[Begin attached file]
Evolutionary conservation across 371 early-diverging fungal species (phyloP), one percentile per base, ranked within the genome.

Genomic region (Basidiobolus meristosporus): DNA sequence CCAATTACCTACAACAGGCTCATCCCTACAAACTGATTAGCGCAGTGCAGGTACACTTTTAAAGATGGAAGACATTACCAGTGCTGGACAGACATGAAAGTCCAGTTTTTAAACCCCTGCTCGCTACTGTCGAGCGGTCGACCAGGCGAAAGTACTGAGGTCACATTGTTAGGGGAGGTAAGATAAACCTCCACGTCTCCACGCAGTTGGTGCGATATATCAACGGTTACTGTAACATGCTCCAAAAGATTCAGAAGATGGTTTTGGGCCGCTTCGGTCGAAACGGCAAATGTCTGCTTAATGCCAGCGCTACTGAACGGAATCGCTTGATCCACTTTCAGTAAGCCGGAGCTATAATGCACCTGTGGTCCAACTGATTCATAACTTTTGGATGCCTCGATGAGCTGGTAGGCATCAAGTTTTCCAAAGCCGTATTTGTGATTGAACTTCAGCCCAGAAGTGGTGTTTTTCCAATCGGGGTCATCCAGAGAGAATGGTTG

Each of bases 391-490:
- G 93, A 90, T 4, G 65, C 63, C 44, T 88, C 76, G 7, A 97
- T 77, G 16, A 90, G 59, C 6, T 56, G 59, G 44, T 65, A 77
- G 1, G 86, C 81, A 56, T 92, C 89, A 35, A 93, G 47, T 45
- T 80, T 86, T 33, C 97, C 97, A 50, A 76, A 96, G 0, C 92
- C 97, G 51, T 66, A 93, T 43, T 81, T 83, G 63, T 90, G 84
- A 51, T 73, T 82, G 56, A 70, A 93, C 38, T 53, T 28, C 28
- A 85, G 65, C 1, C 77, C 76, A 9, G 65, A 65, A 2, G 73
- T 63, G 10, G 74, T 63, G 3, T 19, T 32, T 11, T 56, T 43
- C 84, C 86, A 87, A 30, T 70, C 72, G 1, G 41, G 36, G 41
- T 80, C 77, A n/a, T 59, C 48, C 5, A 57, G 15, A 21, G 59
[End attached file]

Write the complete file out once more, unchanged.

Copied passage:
Evolutionary conservation across 371 early-diverging fungal species (phyloP), one percentile per base, ranked within the genome.

Genomic region (Basidiobolus meristosporus): DNA sequence CCAATTACCTACAACAGGCTCATCCCTACAAACTGATTAGCGCAGTGCAGGTACACTTTTAAAGATGGAAGACATTACCAGTGCTGGACAGACATGAAAGTCCAGTTTTTAAACCCCTGCTCGCTACTGTCGAGCGGTCGACCAGGCGAAAGTACTGAGGTCACATTGTTAGGGGAGGTAAGATAAACCTCCACGTCTCCACGCAGTTGGTGCGATATATCAACGGTTACTGTAACATGCTCCAAAAGATTCAGAAGATGGTTTTGGGCCGCTTCGGTCGAAACGGCAAATGTCTGCTTAATGCCAGCGCTACTGAACGGAATCGCTTGATCCACTTTCAGTAAGCCGGAGCTATAATGCACCTGTGGTCCAACTGATTCATAACTTTTGGATGCCTCGATGAGCTGGTAGGCATCAAGTTTTCCAAAGCCGTATTTGTGATTGAACTTCAGCCCAGAAGTGGTGTTTTTCCAATCGGGGTCATCCAGAGAGAATGGTTG

Each of bases 391-490:
- G 93, A 90, T 4, G 65, C 63, C 44, T 88, C 76, G 7, A 97
- T 77, G 16, A 90, G 59, C 6, T 56, G 59, G 44, T 65, A 77
- G 1, G 86, C 81, A 56, T 92, C 89, A 35, A 93, G 47, T 45
- T 80, T 86, T 33, C 97, C 97, A 50, A 76, A 96, G 0, C 92
- C 97, G 51, T 66, A 93, T 43, T 81, T 83, G 63, T 90, G 84
- A 51, T 73, T 82, G 56, A 70, A 93, C 38, T 53, T 28, C 28
- A 85, G 65, C 1, C 77, C 76, A 9, G 65, A 65, A 2, G 73
- T 63, G 10, G 74, T 63, G 3, T 19, T 32, T 11, T 56, T 43
- C 84, C 86, A 87, A 30, T 70, C 72, G 1, G 41, G 36, G 41
- T 80, C 77, A n/a, T 59, C 48, C 5, A 57, G 15, A 21, G 59